With the public beginning to lose faith in policing, it makes this area more interesting to study because it gives us students an opportunity to look at these issues in far more depth to see why the negative incidents, very few at that, by the police seem to largely overshadow all the positives the police forces in British Columbia seem to be doing. Do people love to hate the police and therefore strive to see them be put in a bad position? I believe so. From personal experience, I know when someone has had a bad experience with a police officer they tend to have a full on hate towards all police officers. It may just be something as small as receiving a speeding ticket or getting a ticket for drinking in a park to something a little more serious such as assault. Al though the police are good in my books, I would gain more respect for the police as a whole if not as many officers abused their power of authority over us regular citizens. I am not the type to judge and color all police officers the same just because I have had bad experiences with a few here and there but I have noticed that a lot of them do tend to think they are better than everyone else because of their status in society. Over use and abuse of power by police officers is one thing I really look forward to bringing up in this class and discussing what kinds of measures can be taken to handle these situations without the public losing faith in our police forces in Canada. Another thing that really bothers me about the way police incidents are handled is that they are investigated by other municipal police forces, for example Abbotsford Police can be assigned to investigate an incident to do with the Vancouver police. The reason I am skeptical about this process is the so called bond all police officers share in which they always stick up for each other no matter what. This can obviously lead to bias decisions in favor of the police officers in hot water at the time being. This sort of ties in with a discussion I had in a philosophy class previously in which we discussed if you had the ability and power to be invisible would you still act with integrity and do the right thing or would you do things you couldn’t normally do because of the chances of getting caught – it is safe to say a lot of people agreed that we would take full advantage of the opportunity and do unlawful things because we know we aren’t going to get caught. This could also apply to police officers as they unfortunately do have that extra power over the rest of us to do things we regular people can’t and get away with it without facing any consequences. Love them or hate them, we still require a police force as they provide for a balanced and stable society in which individuals are held accountable for their actions.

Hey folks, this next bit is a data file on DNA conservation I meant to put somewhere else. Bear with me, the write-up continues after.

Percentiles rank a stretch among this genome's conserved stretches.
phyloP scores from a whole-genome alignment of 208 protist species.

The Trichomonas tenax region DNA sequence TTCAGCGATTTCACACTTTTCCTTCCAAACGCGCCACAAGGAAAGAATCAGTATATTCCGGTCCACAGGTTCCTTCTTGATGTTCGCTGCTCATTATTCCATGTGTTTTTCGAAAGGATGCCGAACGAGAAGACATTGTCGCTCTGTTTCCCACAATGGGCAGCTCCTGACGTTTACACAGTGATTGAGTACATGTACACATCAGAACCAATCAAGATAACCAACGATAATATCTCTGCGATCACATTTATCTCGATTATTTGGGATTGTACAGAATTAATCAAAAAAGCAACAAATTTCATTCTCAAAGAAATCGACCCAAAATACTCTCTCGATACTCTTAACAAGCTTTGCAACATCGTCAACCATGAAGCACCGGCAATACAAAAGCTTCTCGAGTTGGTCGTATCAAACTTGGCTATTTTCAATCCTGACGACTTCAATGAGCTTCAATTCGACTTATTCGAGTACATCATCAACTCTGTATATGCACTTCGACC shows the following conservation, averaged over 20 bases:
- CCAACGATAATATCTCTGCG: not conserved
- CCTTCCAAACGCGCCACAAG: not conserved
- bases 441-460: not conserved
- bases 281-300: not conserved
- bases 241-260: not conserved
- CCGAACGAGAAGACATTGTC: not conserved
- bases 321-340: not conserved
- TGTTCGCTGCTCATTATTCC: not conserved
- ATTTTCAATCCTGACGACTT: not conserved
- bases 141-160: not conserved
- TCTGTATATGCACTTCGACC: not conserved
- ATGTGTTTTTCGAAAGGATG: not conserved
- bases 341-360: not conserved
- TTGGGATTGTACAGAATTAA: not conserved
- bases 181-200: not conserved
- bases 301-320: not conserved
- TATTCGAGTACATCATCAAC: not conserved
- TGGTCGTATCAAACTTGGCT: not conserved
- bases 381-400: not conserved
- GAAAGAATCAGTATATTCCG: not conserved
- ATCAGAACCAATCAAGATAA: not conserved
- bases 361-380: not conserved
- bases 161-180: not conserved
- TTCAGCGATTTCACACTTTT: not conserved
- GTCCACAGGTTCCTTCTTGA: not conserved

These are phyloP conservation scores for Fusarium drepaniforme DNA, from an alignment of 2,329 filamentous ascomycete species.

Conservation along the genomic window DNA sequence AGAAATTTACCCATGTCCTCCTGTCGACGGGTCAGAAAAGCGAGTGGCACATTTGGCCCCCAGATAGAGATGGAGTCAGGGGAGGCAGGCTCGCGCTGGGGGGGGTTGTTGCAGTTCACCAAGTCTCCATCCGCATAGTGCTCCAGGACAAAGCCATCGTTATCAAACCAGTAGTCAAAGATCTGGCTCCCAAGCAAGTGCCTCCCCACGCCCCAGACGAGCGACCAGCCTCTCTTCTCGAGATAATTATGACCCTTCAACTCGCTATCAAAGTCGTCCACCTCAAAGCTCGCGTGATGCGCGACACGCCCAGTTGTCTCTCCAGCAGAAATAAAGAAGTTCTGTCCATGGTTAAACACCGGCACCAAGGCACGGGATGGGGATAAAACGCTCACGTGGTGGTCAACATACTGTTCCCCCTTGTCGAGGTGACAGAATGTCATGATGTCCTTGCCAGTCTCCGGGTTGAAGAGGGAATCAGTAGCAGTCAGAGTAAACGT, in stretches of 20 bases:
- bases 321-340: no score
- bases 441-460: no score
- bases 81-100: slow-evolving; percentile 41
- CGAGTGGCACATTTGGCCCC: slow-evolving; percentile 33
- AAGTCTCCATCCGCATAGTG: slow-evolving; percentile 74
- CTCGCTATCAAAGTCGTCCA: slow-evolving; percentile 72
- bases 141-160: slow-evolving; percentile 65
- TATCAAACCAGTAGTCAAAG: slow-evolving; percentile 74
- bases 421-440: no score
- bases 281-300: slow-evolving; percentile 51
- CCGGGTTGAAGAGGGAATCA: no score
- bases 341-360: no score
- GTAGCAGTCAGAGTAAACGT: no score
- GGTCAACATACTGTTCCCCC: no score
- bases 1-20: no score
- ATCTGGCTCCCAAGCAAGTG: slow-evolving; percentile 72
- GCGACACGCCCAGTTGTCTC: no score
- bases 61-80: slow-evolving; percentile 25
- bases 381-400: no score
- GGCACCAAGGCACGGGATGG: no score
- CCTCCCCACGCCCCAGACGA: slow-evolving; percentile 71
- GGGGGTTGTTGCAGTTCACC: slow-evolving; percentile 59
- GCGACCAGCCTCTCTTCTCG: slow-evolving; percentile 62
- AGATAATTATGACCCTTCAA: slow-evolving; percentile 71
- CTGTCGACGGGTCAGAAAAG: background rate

Police Accountability. (n.d.). In Wikipedia. Retrieved January 15, 2013, from


O’Neil, Peter (2012, April 25). Canadians’ faith in police has plunged, poll finds. Post Media News. Retrieved from

  1. Mike Larsen says:

    Generally, a great post.

    A few observations for you.

    First, you mention that “the public, along with the media showering the public with one sided stories, never seem to think what may have happened before the person started filming the incidents on their cameras”. I hear this often. What evidence can we draw on to help us understand these events captured on video, and to make sense of the public reaction they generate? How do we determine that the stories dealing with these events are one-sided?

    Also, you write:

    “Although the police are good in my books, I would gain more respect for the police as a whole if not as many officers abused their power of authority over us regular citizens.”
    I would invite you to consider what it means to state that an institution – any institution – is ‘good in your books’. Do we do ourselves, our institutions, or democracy justice when we associate ourselves with categorical positions of this kind (positive or negative)?

    I look forward to your second and third posts!